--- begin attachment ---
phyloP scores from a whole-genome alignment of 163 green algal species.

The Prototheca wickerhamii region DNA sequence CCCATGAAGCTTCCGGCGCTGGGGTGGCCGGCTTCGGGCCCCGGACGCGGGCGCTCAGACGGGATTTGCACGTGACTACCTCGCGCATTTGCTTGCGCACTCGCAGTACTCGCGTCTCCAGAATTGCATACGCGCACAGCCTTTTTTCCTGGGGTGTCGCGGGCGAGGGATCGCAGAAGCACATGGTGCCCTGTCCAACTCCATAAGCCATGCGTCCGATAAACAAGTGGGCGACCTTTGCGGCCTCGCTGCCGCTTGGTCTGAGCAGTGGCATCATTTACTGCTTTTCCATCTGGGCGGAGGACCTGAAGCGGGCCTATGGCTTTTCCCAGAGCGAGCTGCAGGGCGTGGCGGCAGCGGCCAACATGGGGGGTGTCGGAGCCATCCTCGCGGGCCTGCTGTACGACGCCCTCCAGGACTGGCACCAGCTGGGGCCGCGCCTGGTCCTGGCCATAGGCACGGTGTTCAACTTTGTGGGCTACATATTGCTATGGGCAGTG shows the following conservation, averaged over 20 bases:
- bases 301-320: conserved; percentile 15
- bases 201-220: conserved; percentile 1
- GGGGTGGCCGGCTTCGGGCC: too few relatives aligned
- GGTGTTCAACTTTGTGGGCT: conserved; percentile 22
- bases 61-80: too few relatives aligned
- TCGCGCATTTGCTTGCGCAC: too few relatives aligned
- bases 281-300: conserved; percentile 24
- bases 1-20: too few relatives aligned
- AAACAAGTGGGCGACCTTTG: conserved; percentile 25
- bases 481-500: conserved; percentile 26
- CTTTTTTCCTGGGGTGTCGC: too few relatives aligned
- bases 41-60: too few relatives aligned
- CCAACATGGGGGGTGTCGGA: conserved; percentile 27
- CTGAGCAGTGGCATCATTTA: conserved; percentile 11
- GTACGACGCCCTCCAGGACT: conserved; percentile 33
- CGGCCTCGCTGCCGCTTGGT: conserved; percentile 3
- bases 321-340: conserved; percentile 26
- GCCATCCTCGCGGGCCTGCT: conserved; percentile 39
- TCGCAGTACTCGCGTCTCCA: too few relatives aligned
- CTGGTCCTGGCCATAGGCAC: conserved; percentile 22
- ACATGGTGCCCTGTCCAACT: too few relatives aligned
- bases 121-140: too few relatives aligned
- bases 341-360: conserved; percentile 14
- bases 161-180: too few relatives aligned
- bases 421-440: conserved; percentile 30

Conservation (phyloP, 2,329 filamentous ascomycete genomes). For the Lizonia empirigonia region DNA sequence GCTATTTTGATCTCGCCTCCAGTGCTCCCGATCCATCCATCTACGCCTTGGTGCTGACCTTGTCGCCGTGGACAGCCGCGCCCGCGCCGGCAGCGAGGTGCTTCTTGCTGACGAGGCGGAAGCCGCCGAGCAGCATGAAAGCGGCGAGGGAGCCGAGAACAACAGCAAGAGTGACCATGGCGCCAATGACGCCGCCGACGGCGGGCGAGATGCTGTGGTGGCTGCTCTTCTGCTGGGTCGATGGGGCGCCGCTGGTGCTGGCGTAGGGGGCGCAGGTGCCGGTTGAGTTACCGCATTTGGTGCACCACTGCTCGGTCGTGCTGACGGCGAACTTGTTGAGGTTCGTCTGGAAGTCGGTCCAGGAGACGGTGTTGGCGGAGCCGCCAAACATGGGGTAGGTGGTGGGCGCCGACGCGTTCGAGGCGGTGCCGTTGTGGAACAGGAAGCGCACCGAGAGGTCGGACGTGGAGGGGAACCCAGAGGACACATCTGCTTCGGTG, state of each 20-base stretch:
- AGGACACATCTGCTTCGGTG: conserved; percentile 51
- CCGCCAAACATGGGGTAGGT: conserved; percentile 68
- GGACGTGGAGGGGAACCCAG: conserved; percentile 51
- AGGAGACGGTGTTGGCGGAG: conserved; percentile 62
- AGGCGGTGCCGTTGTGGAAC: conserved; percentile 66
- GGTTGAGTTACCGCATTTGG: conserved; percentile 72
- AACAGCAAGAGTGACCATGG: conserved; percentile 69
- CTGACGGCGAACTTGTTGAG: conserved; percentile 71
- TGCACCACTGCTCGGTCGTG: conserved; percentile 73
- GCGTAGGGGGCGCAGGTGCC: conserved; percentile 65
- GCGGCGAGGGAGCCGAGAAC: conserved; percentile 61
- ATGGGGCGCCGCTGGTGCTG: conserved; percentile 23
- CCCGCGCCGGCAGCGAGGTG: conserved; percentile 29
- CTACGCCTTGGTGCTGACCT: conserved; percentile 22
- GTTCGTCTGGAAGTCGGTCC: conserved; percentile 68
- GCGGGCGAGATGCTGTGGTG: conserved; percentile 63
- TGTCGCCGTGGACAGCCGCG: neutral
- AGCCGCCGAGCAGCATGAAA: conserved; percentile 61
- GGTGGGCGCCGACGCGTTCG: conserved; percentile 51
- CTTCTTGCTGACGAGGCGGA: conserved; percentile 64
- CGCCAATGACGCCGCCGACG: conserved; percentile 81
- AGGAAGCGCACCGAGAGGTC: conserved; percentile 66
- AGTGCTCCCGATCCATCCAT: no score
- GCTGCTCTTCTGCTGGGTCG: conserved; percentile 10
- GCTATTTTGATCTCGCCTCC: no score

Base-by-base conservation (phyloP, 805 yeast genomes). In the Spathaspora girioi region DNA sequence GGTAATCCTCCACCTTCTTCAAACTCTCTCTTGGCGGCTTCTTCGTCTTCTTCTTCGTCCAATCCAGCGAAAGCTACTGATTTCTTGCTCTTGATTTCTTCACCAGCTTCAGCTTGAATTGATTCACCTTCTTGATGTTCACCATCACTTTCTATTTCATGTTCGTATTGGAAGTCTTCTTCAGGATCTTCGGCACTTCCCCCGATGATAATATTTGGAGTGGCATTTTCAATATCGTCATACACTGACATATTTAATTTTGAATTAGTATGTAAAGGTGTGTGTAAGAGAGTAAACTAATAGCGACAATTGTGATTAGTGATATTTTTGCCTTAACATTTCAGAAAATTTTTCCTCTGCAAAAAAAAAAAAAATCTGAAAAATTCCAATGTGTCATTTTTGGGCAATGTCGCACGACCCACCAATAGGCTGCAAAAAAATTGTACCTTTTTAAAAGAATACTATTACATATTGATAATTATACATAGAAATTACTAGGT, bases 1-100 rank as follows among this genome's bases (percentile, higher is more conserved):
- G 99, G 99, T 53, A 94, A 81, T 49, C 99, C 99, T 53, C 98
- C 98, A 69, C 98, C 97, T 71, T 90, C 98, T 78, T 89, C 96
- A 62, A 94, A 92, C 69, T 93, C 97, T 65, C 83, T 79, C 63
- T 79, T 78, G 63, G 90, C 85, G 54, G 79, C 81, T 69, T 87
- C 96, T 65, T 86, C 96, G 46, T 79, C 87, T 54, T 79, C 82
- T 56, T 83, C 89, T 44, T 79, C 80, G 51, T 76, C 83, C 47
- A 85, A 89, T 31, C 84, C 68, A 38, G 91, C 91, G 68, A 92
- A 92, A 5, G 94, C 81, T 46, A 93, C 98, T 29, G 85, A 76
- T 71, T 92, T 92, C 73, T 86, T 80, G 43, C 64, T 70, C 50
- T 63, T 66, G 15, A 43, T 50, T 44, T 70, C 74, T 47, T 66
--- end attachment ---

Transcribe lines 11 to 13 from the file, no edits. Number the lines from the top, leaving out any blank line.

- AAACAAGTGGGCGACCTTTG: conserved; percentile 25
- bases 481-500: conserved; percentile 26
- CTTTTTTCCTGGGGTGTCGC: too few relatives aligned